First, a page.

Phil you are right about why I posted in the first place. While I am in (as) good a shape as I will likely be now the newer bikes seem to be a different breed and I wasn't sure about how to go about deciding on what to get. I'm not a kid and given my age and my knees (multiple surgeries) I am unlikely to ever ride more than casually anyways
They were nice to me on the Road Forum
and finally
You've never replaced the chain, overhauled the bottom bracket, or changed the brake pads in 30 years? Incredible...
PM's are overrated

When I made the first post I was leaning toward new but even before this posting I started trending back, this is only reinforcing that. It is a bike I'm very comfortable with, that I can currently even with the shape it is in, keep up with most riders on newer bikes and it's pretty comfortable to ride all in all. I will stop over at another shop tomorrow when I ride to work for a second option still. The 1st shop the mechanic is around my age (mid 50's) so I think he should be familar with older bikes (said he loved working on older bikes FWIW)
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Old 08-15-13, 09:52 AM
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Originally Posted by oddjob2 View Post
Many members here, in particular the Canadians, have far more knowledge and experience than the typical teenagers hired by local bike shops.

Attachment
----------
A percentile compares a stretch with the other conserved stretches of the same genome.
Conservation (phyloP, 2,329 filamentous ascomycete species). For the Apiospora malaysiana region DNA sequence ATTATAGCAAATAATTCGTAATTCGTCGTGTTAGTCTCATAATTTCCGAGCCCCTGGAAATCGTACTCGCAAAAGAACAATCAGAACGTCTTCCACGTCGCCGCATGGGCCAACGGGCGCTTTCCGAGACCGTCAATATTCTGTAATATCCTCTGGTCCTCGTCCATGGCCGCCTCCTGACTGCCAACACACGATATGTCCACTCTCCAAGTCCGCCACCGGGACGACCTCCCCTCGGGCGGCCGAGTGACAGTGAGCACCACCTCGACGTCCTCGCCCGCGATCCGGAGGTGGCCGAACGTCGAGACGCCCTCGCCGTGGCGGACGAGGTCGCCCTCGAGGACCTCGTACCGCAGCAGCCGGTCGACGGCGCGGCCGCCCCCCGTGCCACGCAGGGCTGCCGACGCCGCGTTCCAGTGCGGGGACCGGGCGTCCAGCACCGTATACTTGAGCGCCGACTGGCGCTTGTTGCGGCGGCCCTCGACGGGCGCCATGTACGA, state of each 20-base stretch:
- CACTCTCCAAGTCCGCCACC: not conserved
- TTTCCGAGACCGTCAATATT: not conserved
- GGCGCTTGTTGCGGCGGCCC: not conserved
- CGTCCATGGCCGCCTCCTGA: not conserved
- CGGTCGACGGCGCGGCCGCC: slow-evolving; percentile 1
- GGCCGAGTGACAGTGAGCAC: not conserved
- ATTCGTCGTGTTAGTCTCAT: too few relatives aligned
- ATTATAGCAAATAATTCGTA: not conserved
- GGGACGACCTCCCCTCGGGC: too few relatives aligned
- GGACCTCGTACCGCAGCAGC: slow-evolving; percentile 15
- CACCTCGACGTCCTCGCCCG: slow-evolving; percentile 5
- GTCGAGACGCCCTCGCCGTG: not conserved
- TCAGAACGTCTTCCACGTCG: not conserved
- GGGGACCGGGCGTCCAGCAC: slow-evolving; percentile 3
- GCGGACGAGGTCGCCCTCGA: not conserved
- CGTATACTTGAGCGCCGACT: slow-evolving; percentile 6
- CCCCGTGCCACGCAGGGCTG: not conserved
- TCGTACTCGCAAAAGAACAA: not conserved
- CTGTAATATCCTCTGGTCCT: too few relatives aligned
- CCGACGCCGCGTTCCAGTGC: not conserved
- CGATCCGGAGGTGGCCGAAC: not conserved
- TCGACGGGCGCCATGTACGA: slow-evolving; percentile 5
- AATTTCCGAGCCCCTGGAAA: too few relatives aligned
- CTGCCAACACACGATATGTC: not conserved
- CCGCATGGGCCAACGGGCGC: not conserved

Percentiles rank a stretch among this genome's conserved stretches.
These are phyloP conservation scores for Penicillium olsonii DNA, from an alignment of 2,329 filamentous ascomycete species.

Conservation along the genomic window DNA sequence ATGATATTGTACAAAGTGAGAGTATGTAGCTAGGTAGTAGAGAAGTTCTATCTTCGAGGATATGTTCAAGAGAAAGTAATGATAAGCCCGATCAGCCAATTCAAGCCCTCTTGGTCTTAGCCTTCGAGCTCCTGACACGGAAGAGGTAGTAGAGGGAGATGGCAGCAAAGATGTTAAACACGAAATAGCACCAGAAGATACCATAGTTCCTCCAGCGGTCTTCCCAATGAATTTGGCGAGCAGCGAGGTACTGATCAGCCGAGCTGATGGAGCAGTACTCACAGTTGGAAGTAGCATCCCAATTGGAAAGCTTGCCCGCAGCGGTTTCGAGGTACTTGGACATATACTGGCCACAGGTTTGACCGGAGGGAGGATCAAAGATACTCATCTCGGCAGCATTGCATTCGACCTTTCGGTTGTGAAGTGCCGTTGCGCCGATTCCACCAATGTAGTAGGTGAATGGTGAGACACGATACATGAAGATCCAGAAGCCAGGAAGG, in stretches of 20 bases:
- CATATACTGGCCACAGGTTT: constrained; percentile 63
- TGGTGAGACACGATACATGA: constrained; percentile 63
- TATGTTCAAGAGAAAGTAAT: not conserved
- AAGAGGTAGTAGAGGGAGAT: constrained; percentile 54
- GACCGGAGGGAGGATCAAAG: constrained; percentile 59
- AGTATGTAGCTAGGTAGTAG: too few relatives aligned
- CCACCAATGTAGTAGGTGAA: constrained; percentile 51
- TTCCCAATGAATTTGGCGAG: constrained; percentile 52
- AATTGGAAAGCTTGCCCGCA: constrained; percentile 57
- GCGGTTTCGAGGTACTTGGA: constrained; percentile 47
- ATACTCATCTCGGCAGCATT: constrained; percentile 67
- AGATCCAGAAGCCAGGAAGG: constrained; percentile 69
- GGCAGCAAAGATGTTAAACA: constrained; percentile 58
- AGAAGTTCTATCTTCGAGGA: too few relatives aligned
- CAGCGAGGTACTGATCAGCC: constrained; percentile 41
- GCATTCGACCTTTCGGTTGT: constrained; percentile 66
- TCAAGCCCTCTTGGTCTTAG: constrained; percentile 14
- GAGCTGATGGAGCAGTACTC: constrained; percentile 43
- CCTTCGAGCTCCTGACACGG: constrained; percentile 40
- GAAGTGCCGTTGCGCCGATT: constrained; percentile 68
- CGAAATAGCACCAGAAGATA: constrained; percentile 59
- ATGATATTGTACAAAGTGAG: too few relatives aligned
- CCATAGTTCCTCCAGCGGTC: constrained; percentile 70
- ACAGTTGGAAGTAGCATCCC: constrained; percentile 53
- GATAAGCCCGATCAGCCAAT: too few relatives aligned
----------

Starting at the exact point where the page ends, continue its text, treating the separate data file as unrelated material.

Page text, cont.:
Any reason for Canadians to know more? Snow?
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Old 08-15-13, 09:54 AM
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I just thought of one other thing that is probably best asked here (now that I know the protocol ). I live near coastal mountains and while (because of the knees) I don't go climbing much there are days that I think about it. But it seems my bike is not so well geared for climbing (I have run into hills that I am standing on the pedals and am not moving up at all in the lowest gear). Is this likely due to age of the chain etc or just that I don't have good gear ratios and would it be worth looking into changing that if it is possible on my bike?

Thanks again
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Old 08-15-13, 10:04 AM
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Originally Posted by nuke_diver View Post
I just thought of one other thing that is probably best asked here (now that I know the protocol ). I live near coastal mountains and while (because of the knees) I don't go climbing much there are days that I think about it. But it seems my bike is not so well geared for climbing (I have run into hills that I am standing on the pedals and am not moving up at all in the lowest gear). Is this likely due to age of the chain etc or just that I don't have good gear ratios and would it be worth looking into changing that if it is possible on my bike?